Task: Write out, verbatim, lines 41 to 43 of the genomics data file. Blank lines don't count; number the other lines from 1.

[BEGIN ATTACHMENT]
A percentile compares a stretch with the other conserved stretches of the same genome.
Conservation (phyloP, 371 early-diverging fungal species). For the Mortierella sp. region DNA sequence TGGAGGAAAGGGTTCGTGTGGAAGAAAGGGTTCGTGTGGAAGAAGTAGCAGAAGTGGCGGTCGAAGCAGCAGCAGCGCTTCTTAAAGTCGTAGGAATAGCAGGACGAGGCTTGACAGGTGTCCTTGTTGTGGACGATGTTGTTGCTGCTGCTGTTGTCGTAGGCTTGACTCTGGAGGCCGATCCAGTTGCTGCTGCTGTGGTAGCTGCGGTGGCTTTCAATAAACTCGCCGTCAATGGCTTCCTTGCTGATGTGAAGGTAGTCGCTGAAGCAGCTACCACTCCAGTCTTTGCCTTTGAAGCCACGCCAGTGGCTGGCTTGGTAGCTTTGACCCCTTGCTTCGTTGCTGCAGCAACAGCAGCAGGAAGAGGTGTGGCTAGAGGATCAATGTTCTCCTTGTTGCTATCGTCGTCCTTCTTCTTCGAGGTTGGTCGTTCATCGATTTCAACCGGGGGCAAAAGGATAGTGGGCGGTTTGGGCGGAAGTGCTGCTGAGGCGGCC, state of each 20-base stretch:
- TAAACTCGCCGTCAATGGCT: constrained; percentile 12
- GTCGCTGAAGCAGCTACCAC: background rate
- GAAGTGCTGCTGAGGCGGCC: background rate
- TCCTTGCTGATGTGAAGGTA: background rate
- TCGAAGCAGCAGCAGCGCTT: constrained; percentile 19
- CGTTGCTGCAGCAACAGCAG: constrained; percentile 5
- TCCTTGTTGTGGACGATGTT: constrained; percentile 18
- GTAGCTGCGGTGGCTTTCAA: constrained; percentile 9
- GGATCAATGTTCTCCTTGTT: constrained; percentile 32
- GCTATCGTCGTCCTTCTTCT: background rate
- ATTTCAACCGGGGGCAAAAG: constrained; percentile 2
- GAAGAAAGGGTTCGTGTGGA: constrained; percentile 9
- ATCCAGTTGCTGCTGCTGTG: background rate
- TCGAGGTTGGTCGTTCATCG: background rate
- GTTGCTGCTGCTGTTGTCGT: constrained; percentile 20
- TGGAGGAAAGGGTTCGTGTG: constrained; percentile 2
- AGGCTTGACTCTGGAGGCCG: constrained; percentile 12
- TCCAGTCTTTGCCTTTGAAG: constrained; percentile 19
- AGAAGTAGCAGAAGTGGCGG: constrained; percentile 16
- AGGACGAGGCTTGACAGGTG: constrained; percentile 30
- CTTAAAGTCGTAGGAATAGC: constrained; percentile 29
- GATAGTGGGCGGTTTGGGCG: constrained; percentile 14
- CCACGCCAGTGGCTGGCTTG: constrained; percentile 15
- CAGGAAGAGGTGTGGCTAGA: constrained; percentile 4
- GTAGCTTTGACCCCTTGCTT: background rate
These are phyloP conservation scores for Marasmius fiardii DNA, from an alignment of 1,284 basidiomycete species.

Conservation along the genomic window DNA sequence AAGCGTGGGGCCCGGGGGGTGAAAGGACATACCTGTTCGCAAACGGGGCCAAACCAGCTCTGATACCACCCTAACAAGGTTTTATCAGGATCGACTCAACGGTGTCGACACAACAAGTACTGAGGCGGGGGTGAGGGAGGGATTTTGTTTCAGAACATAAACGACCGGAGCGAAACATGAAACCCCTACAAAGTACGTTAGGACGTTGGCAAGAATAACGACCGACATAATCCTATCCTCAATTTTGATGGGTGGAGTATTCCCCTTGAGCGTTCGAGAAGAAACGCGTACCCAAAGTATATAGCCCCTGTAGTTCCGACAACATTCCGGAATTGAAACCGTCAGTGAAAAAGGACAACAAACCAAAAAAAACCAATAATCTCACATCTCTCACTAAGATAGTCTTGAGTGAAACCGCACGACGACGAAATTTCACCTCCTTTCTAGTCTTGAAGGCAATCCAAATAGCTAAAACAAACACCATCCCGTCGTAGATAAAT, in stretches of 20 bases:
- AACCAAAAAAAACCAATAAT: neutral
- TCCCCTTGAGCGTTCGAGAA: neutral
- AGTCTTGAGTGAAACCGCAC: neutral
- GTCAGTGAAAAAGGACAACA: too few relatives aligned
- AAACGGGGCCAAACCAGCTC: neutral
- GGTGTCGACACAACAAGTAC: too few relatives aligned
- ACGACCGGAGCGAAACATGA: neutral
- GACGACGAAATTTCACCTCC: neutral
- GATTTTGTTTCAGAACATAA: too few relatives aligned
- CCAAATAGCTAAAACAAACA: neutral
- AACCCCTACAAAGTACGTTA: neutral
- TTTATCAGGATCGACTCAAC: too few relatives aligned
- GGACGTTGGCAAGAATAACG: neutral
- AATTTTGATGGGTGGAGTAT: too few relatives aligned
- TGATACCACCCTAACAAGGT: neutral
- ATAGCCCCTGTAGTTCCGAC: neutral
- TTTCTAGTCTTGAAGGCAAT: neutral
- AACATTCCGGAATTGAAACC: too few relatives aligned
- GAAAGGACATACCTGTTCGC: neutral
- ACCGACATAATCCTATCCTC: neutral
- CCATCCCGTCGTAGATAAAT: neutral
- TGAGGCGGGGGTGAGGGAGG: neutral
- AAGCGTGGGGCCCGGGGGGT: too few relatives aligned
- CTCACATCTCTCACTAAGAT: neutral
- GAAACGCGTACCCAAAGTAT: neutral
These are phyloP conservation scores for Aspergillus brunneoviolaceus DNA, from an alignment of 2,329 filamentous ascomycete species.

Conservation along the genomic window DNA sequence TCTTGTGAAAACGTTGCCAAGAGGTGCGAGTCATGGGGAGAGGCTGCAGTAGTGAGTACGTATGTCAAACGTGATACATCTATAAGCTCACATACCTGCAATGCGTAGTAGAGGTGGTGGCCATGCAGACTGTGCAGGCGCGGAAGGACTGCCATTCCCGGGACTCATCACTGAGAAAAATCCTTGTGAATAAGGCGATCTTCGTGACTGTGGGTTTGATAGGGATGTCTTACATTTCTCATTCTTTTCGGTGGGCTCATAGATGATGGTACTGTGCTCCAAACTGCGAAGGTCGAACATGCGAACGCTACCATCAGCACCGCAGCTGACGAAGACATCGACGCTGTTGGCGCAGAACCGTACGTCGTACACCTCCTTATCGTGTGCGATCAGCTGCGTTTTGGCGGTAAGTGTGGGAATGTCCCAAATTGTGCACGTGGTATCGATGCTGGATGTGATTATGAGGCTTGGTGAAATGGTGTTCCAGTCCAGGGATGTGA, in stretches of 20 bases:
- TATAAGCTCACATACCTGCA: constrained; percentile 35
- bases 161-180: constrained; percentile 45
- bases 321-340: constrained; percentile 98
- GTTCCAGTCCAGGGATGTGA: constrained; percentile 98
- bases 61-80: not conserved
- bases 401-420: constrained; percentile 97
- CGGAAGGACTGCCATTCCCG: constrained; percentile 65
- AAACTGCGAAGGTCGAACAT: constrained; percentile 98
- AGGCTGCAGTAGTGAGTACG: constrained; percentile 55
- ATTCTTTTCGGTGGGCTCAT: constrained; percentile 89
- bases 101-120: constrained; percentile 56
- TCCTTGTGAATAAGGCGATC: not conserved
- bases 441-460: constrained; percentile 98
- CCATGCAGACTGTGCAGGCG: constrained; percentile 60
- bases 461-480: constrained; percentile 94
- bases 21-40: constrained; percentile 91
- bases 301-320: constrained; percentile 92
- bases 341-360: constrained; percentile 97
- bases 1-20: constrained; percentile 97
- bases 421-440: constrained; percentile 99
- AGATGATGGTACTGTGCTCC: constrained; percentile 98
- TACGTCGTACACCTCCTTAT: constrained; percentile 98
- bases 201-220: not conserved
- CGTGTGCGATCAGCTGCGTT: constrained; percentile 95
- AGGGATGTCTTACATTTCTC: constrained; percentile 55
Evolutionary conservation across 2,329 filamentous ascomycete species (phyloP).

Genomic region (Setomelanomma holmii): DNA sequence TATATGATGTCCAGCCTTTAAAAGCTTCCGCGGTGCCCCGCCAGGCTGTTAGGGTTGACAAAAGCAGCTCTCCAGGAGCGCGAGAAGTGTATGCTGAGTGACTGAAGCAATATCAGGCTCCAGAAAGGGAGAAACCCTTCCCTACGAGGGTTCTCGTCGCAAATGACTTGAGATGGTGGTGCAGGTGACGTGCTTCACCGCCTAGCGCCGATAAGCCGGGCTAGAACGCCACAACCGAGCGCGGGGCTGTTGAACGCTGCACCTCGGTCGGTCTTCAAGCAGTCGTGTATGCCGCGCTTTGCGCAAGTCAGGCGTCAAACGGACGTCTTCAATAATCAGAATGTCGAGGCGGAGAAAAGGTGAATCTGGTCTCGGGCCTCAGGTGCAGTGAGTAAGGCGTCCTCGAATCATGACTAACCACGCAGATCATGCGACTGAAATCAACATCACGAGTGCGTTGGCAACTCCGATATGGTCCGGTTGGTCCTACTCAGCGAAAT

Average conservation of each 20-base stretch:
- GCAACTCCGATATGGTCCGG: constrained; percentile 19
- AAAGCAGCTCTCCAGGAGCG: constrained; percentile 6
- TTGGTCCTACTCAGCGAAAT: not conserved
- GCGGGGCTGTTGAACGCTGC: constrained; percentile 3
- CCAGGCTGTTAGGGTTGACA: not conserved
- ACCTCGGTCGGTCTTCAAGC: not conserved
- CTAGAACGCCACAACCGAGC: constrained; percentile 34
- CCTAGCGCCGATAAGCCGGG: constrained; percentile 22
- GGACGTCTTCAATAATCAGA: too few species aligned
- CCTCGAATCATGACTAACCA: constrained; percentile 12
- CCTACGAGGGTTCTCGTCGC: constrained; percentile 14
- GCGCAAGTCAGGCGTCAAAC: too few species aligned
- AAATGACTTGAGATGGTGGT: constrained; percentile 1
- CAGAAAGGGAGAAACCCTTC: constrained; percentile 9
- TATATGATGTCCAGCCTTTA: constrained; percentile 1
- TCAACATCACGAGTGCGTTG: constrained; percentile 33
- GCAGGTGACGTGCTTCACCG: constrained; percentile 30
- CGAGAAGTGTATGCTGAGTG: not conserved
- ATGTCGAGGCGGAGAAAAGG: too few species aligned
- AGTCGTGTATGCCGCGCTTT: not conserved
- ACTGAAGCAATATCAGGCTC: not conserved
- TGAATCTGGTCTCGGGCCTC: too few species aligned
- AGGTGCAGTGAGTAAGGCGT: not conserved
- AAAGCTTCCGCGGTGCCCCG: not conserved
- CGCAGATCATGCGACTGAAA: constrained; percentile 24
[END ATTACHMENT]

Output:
- TTTATCAGGATCGACTCAAC: too few relatives aligned
- GGACGTTGGCAAGAATAACG: neutral
- AATTTTGATGGGTGGAGTAT: too few relatives aligned